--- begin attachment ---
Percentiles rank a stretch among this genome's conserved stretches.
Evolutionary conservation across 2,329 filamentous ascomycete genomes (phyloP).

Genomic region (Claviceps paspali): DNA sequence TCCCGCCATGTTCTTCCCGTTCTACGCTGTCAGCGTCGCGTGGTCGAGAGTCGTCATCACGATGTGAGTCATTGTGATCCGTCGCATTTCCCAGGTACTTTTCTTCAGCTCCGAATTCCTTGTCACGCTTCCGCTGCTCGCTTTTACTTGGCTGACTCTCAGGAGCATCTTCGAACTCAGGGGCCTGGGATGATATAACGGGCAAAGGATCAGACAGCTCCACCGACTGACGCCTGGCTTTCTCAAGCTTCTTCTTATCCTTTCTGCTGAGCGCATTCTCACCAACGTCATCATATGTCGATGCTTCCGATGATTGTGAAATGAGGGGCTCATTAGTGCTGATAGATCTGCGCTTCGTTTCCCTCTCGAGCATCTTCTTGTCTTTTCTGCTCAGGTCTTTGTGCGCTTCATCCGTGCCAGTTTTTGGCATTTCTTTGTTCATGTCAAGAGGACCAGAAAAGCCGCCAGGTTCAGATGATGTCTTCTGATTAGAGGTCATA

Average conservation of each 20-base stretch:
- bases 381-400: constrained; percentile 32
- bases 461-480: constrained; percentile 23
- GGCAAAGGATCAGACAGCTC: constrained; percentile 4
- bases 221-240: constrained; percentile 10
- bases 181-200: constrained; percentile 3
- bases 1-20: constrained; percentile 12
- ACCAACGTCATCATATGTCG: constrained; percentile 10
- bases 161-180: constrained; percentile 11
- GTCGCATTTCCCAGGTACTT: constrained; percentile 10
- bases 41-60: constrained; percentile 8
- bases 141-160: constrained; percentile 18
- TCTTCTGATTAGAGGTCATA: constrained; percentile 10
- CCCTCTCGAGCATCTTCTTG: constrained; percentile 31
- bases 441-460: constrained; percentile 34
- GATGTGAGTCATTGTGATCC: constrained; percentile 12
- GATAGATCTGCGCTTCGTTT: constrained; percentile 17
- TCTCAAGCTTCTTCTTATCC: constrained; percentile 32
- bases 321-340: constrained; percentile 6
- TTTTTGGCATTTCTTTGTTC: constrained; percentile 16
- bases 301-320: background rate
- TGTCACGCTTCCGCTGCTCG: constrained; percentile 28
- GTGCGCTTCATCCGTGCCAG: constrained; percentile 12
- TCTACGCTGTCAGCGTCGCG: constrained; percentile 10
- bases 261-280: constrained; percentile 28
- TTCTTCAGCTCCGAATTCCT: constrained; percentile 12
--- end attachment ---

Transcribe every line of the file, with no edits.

Percentiles rank a stretch among this genome's conserved stretches.
Evolutionary conservation across 2,329 filamentous ascomycete genomes (phyloP).

Genomic region (Claviceps paspali): DNA sequence TCCCGCCATGTTCTTCCCGTTCTACGCTGTCAGCGTCGCGTGGTCGAGAGTCGTCATCACGATGTGAGTCATTGTGATCCGTCGCATTTCCCAGGTACTTTTCTTCAGCTCCGAATTCCTTGTCACGCTTCCGCTGCTCGCTTTTACTTGGCTGACTCTCAGGAGCATCTTCGAACTCAGGGGCCTGGGATGATATAACGGGCAAAGGATCAGACAGCTCCACCGACTGACGCCTGGCTTTCTCAAGCTTCTTCTTATCCTTTCTGCTGAGCGCATTCTCACCAACGTCATCATATGTCGATGCTTCCGATGATTGTGAAATGAGGGGCTCATTAGTGCTGATAGATCTGCGCTTCGTTTCCCTCTCGAGCATCTTCTTGTCTTTTCTGCTCAGGTCTTTGTGCGCTTCATCCGTGCCAGTTTTTGGCATTTCTTTGTTCATGTCAAGAGGACCAGAAAAGCCGCCAGGTTCAGATGATGTCTTCTGATTAGAGGTCATA

Average conservation of each 20-base stretch:
- bases 381-400: constrained; percentile 32
- bases 461-480: constrained; percentile 23
- GGCAAAGGATCAGACAGCTC: constrained; percentile 4
- bases 221-240: constrained; percentile 10
- bases 181-200: constrained; percentile 3
- bases 1-20: constrained; percentile 12
- ACCAACGTCATCATATGTCG: constrained; percentile 10
- bases 161-180: constrained; percentile 11
- GTCGCATTTCCCAGGTACTT: constrained; percentile 10
- bases 41-60: constrained; percentile 8
- bases 141-160: constrained; percentile 18
- TCTTCTGATTAGAGGTCATA: constrained; percentile 10
- CCCTCTCGAGCATCTTCTTG: constrained; percentile 31
- bases 441-460: constrained; percentile 34
- GATGTGAGTCATTGTGATCC: constrained; percentile 12
- GATAGATCTGCGCTTCGTTT: constrained; percentile 17
- TCTCAAGCTTCTTCTTATCC: constrained; percentile 32
- bases 321-340: constrained; percentile 6
- TTTTTGGCATTTCTTTGTTC: constrained; percentile 16
- bases 301-320: background rate
- TGTCACGCTTCCGCTGCTCG: constrained; percentile 28
- GTGCGCTTCATCCGTGCCAG: constrained; percentile 12
- TCTACGCTGTCAGCGTCGCG: constrained; percentile 10
- bases 261-280: constrained; percentile 28
- TTCTTCAGCTCCGAATTCCT: constrained; percentile 12